In this case, employing a human copywriter and an SEO specialist separately has gotten me the best results. Sometimes, one person can be a specialist in both areas (and more), so the number of specialists is not important—it’s the fact that they’re very good at what they do and know and apply best practices. 

 

To make a blog post engaging, it should be written by a human with their personality oozing and their style flowing. This is the only way to make it engaging for human readers. The writer may utilize AI as a part of their research, but if AI (or a person who is not a copywriting specialist) is used to write or lead the formation of the piece, even with a talented editor stepping in at the end, it will not be engaging and it will be very difficult to inject this quality. 

 

The optimization process should be applied last, as it’s often a matter of tweaking words or injecting keywords, and this does not really affect the overall tone, flow, and engaging essence of the piece. So, it’s easy to have both the engagement factor and good SEO optimization working together harmoniously for a highly effective blog post.

 

Brigitte Knight, Marketing Manager, Flowers Across

 

Prioritize People, Then Optimize for SEO

Some bloggers write their content with an SEO checklist in hand. I prefer to write for people first, then review my blog and optimize for search engines. Doing this allows me to tell the full story in a way readers will appreciate. 

 

 

Once I have a strong first draft, I go back to add links, tweak the language to include various keywords, add metadata, and check other on-page elements for better optimization. If you write with your audience as your first priority, your dwell time, page views, backlinks, and social shares will increase, all of which will ultimately help you perform better in the SERPs.

 

Alli Hill, Founder and Director, Fleurish Freelance

 

Emphasize Brevity and Conciseness

Make every word count. Good writing doesn’t have extra words. A sentence shouldn’t have words it doesn’t need, and a paragraph should only have sentences that are important. This means you don’t have to make every sentence short or skip details, but make sure each word is important.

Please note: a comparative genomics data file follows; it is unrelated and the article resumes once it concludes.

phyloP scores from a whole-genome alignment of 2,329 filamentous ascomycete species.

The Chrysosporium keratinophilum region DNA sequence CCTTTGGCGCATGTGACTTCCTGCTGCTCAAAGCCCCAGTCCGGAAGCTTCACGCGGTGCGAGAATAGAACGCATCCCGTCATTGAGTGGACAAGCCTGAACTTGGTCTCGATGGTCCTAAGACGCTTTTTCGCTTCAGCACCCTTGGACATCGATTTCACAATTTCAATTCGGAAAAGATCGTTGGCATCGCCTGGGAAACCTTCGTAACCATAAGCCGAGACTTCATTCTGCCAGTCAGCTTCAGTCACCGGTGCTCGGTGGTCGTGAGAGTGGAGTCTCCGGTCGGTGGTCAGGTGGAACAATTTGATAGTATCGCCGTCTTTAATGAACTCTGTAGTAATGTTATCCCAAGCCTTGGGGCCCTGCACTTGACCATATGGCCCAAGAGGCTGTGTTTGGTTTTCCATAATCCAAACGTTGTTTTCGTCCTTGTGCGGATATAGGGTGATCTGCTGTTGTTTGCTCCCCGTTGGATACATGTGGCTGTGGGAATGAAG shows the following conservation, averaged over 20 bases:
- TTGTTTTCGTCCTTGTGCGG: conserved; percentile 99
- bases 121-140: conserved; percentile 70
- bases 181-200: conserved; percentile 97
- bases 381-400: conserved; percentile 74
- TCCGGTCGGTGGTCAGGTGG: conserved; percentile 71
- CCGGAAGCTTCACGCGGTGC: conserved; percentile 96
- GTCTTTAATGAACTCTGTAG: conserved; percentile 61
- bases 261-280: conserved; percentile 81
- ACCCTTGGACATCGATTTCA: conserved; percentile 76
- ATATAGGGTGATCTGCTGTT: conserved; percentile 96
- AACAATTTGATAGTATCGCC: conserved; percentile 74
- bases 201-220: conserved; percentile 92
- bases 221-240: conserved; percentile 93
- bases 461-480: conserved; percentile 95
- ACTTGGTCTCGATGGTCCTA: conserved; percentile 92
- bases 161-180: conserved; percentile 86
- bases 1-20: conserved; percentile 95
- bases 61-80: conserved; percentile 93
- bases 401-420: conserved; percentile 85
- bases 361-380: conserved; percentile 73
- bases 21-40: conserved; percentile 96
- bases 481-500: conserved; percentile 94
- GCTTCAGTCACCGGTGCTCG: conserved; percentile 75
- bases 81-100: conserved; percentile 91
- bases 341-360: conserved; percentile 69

If you can leave a word out and still have a complete thought, then don’t use it. It’s better to use ten words instead of forty-eight. Shorter words are usually better. Use “swift” instead of “accelerated,” “apt” instead of “appropriate.” Avoid words like “rather,” “pretty,” and “quite,” and phrases like ‘I believe’, ‘I reckon’, ‘I would like to think’. They’re not needed and weaken what you’re saying.

 

Pick strong, clear words and only add more words when it really adds something. Don’t worry about being brief when you first write down your ideas. My philosophy teacher used to say, “Write with passion, edit without mercy.” Get your thoughts down first. You can make it shorter later when you edit, which is why editing is just as important—or even more important—than the writing part.

 

Lucas Ochoa, Founder & CEO, Automat

 

Employ the Inverted-Pyramid Structure

One can make blog posts engaging to readers and optimized for search engines by using the inverted-pyramid structure. This structure is a technique used in journalism where the most important information is placed at the beginning of the article, followed by the supporting details. 

 

This structure is effective in engaging readers because it captures their attention right from the start. By placing the most important information at the beginning, readers can quickly grasp the main point of the article, making it easier for them to understand and appreciate the content. 

 

Additionally, this structure is also effective in optimizing blog posts for search engines. Search engines like Google tend to prioritize articles that are relevant and easy to understand. By using the inverted-pyramid structure, blog posts become more accessible and easier to read, making them more likely to appear in search engine results.

 

Matthew Ramirez, Founder, Rephrase